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The US is increasing its presence in the Philippines with an eye to China

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The U.S. will be expanding its presence in the Philippines with the establishment of new bases as the security situation in the Indo-Pacific is growing more complex

An official announcement is expected as early as this week as Defense Secretary Lloyd Austin is meeting with his Filippino counterpart Defense Secretary Carlito Galvez Jr. and other high officials in Manilla. Secretary Austin visited Japan earlier this month.

The US is “strengthening and bolstering our regional alliances and partnerships to ensure that our combined deterrent is stronger than ever before” to sustain and ensure regional peace and security a senior defense official said.

The security situation in the region needs to change in response to China’s attempts to change the post-WWII rules-based order, the official added, saying that America’s network of allies is vital in deterring aggression.

The U.S. base expansion will include access to existing Filipino military bases, including two strategic bases on the northern island of Luzon. The two bases allow the U.S. to respond faster to potential Chinese aggression against Taiwan, they also help bolster Filipino defenses and allow faster response to natural disasters. 

Related: The US military would likely prevail against a Chinese invasion of Taiwan (but at great cost)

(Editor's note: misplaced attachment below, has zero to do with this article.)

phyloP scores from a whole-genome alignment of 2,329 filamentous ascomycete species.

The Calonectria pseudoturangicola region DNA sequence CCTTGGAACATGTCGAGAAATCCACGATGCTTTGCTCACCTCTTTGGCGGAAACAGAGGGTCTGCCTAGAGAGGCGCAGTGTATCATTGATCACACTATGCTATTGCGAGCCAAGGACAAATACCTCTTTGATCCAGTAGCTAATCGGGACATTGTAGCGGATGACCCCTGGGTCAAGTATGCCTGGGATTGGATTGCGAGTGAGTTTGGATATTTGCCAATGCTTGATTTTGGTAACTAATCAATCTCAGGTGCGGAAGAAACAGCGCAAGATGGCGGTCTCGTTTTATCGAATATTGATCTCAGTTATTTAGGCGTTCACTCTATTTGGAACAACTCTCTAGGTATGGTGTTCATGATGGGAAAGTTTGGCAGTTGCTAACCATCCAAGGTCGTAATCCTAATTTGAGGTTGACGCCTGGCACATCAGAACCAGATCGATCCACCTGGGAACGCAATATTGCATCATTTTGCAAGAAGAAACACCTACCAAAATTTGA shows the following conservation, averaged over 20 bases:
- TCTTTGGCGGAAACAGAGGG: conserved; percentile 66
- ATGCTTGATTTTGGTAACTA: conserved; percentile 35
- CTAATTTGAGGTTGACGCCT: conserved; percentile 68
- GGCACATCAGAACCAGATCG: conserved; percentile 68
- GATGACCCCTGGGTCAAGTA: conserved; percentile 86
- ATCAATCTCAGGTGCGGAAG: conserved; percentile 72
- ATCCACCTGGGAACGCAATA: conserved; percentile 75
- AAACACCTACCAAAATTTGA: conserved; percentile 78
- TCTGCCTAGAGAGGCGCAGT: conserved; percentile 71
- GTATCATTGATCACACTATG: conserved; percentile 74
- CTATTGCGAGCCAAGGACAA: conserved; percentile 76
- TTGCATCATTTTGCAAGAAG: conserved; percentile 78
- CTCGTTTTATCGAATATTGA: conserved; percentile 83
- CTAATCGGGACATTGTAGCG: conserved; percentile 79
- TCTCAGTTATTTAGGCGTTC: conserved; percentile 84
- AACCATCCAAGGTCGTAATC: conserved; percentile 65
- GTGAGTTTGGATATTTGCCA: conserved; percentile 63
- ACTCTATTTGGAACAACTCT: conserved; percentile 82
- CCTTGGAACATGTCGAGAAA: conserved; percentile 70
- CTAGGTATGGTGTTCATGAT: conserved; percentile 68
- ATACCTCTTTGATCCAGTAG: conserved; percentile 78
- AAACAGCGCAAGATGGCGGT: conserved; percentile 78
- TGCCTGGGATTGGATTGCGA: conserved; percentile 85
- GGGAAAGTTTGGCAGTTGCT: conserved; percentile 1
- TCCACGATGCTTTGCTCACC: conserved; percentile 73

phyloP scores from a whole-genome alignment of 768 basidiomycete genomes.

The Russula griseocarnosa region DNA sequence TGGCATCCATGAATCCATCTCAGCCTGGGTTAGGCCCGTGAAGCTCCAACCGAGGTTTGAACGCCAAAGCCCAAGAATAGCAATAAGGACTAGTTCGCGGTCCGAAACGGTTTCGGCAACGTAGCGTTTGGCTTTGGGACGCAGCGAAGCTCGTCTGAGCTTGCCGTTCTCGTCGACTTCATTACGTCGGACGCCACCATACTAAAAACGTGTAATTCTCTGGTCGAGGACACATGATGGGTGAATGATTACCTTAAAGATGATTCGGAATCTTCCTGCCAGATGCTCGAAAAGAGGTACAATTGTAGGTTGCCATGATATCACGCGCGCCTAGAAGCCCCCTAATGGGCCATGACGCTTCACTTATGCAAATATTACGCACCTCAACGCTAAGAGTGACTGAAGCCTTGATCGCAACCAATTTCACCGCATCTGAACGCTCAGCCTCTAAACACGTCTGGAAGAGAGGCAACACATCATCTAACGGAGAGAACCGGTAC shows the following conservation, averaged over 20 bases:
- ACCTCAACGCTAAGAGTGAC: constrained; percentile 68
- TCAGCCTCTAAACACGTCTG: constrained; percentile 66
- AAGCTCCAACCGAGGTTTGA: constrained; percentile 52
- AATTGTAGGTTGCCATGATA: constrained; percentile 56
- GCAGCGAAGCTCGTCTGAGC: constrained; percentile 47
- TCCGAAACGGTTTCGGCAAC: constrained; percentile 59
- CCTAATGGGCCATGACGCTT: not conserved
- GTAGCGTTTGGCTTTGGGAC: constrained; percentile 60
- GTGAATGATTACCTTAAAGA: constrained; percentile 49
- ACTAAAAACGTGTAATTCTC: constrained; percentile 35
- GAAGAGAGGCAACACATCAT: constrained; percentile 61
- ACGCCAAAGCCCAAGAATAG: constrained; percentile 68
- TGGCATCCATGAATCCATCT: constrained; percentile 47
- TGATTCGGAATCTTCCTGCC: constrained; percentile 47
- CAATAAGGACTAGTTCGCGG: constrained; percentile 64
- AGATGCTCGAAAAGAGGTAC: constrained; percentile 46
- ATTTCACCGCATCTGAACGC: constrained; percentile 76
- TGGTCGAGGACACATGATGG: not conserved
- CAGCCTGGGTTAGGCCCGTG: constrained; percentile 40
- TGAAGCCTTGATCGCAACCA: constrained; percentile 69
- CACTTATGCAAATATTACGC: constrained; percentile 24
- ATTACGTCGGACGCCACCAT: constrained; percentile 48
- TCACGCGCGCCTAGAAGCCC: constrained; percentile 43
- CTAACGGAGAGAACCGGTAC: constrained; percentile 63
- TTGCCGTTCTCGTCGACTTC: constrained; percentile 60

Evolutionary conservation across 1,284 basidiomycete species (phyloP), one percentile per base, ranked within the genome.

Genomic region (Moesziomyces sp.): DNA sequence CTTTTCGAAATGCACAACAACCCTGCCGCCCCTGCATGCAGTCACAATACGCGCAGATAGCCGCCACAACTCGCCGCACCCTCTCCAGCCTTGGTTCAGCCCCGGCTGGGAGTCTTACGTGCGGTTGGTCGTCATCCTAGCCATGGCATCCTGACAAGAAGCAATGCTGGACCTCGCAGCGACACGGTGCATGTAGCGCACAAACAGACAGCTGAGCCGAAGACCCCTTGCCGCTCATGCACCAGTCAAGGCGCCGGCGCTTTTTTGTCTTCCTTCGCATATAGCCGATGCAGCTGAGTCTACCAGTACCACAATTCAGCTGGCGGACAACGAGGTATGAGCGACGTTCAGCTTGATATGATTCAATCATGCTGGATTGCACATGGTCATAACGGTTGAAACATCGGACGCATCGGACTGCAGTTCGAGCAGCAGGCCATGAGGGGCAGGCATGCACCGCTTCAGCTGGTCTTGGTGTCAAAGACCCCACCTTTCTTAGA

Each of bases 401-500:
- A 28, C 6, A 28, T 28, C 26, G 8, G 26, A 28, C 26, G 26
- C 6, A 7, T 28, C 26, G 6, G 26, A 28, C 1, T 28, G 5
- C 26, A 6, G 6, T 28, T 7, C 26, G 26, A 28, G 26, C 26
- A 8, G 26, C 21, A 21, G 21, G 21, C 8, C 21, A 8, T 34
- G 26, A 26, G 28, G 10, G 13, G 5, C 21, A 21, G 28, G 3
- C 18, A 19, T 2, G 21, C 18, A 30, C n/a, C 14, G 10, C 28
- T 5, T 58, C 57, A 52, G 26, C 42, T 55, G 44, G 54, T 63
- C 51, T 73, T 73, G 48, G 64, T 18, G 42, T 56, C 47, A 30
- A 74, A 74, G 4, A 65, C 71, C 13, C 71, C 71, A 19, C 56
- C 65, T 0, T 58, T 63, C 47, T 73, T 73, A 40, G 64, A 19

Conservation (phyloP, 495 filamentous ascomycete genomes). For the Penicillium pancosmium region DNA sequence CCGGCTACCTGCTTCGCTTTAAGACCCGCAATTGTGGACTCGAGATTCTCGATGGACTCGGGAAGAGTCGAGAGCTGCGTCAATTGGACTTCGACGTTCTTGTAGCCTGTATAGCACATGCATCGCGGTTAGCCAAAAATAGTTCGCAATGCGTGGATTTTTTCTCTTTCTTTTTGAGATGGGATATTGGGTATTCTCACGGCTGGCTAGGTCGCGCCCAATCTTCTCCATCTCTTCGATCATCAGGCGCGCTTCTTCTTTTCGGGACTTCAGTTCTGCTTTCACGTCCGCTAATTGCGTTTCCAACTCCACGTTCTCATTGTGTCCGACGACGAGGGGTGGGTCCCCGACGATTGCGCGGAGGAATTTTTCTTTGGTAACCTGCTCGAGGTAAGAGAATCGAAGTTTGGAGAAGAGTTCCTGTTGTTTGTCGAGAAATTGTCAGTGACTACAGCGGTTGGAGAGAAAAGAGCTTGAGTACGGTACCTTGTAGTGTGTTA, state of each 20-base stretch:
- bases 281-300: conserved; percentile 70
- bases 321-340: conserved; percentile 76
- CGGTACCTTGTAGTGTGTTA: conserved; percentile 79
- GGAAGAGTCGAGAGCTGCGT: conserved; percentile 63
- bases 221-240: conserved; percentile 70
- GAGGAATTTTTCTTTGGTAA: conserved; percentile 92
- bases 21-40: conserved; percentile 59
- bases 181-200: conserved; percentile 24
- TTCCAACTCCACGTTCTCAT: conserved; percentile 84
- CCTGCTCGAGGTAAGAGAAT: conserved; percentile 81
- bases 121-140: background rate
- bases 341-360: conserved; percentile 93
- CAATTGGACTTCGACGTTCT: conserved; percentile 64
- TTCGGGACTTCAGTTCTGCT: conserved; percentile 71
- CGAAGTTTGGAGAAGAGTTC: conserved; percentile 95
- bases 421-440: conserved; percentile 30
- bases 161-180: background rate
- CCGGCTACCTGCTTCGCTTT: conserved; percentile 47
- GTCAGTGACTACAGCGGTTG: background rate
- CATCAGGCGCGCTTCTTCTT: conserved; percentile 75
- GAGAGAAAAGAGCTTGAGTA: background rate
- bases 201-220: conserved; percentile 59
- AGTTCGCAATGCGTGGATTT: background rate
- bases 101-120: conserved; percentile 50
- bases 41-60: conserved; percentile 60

Vice President Harris at a Philippine Coast Guard patrol ship in the Philippines, November 2022. (Office of the Vice President of the United States)

Following a maritime zone dispute between China and the Philippines in November, U.S. Vice President Kamala Harris visited the country and voiced support for the Philippines under the 1951 Mutual Defense Treaty. 

“An armed attack on the Philippines armed forces, public vessels, or aircraft in the South China Sea would invoke U.S. Mutual Defense commitments,” Vice President Harris said at the time. 

The Philippines was an American colony until just after WWII. In 1951, it signed a mutual defense treaty with the U.S. and until the 1990s, it hosted Subic Bay and Clark Air Force Base which were, respectively, among the Navy and Air Force’s largest overseas bases and major hubs for U.S. operations during the Korean and Vietnam wars. 

Relations between the two countries deteriorated during the administration of Philippine President Rodrigo Duterte who aligned with China and threatened to end the Visiting Forces Agreement with the United States.

President Marcos Jr. has maintained good relations with Beijing but is pragmatic and knows that China is his nation’s biggest threat. 

“We anticipate that 2023 will be a very exciting year for the alliance,” a senior defense official traveling with Secretary Austin said. “Right now, I think we’re seeing a very positive upswing in the trajectory of the relationship.”

Feature Image: A Filipino father and son watch the guided-missile frigate USS Crommelin get underway after participating in Cooperation Afloat Readiness and Training Philippines, October 2010. (Photo by Petty Officer 1st Class Thomas Brennan/U.S. Navy)

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Steve Balestrieri